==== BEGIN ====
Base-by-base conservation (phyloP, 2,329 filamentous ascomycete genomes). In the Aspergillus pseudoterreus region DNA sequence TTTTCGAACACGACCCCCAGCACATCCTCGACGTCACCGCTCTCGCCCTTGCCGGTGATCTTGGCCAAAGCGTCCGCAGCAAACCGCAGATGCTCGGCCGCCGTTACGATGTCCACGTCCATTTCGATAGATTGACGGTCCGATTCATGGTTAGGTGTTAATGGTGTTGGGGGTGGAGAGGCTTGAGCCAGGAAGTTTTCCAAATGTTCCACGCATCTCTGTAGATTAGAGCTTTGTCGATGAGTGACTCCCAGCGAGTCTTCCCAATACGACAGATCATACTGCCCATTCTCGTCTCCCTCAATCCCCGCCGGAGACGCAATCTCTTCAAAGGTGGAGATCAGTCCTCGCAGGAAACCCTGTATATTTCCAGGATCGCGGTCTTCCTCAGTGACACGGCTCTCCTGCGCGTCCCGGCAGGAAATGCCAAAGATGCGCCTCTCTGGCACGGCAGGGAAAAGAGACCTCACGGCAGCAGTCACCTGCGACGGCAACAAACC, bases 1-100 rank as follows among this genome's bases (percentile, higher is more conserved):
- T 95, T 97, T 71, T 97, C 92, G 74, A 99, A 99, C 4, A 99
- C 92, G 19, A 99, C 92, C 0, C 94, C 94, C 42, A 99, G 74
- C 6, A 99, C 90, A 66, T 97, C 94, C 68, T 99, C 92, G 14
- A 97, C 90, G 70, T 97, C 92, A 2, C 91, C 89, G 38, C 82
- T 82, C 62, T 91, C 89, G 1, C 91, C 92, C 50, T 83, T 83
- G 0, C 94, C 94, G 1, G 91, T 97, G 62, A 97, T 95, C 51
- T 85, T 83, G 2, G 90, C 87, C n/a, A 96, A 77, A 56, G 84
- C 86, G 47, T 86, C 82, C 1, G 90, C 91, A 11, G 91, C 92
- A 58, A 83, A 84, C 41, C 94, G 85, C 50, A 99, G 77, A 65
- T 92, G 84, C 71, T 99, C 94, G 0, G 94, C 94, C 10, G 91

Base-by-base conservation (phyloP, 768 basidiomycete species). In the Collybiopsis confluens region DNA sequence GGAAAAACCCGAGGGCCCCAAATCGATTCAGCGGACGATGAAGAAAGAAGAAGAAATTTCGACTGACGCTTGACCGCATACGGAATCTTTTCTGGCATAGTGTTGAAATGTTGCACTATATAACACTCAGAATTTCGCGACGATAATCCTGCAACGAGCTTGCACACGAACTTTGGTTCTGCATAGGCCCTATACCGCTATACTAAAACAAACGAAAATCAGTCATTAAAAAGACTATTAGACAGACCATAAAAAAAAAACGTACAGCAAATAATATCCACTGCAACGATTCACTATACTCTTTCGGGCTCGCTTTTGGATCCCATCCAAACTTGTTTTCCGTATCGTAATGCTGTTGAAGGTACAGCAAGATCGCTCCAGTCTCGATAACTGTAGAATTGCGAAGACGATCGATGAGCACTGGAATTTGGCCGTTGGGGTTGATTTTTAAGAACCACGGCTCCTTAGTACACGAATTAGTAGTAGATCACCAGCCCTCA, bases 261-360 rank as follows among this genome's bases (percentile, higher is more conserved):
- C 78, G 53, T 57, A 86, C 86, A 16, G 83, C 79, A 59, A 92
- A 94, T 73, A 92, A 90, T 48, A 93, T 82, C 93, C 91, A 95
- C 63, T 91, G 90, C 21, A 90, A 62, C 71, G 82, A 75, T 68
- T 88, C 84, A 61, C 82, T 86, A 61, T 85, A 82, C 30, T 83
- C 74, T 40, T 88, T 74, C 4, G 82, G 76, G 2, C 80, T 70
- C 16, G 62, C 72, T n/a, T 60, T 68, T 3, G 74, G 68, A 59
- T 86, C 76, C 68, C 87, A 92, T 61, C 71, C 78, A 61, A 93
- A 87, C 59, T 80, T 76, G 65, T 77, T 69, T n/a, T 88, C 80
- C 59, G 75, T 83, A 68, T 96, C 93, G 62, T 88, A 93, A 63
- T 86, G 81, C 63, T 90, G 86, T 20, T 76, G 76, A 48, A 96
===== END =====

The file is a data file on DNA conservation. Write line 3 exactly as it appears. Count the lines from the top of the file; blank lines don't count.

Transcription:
- C 92, G 19, A 99, C 92, C 0, C 94, C 94, C 42, A 99, G 74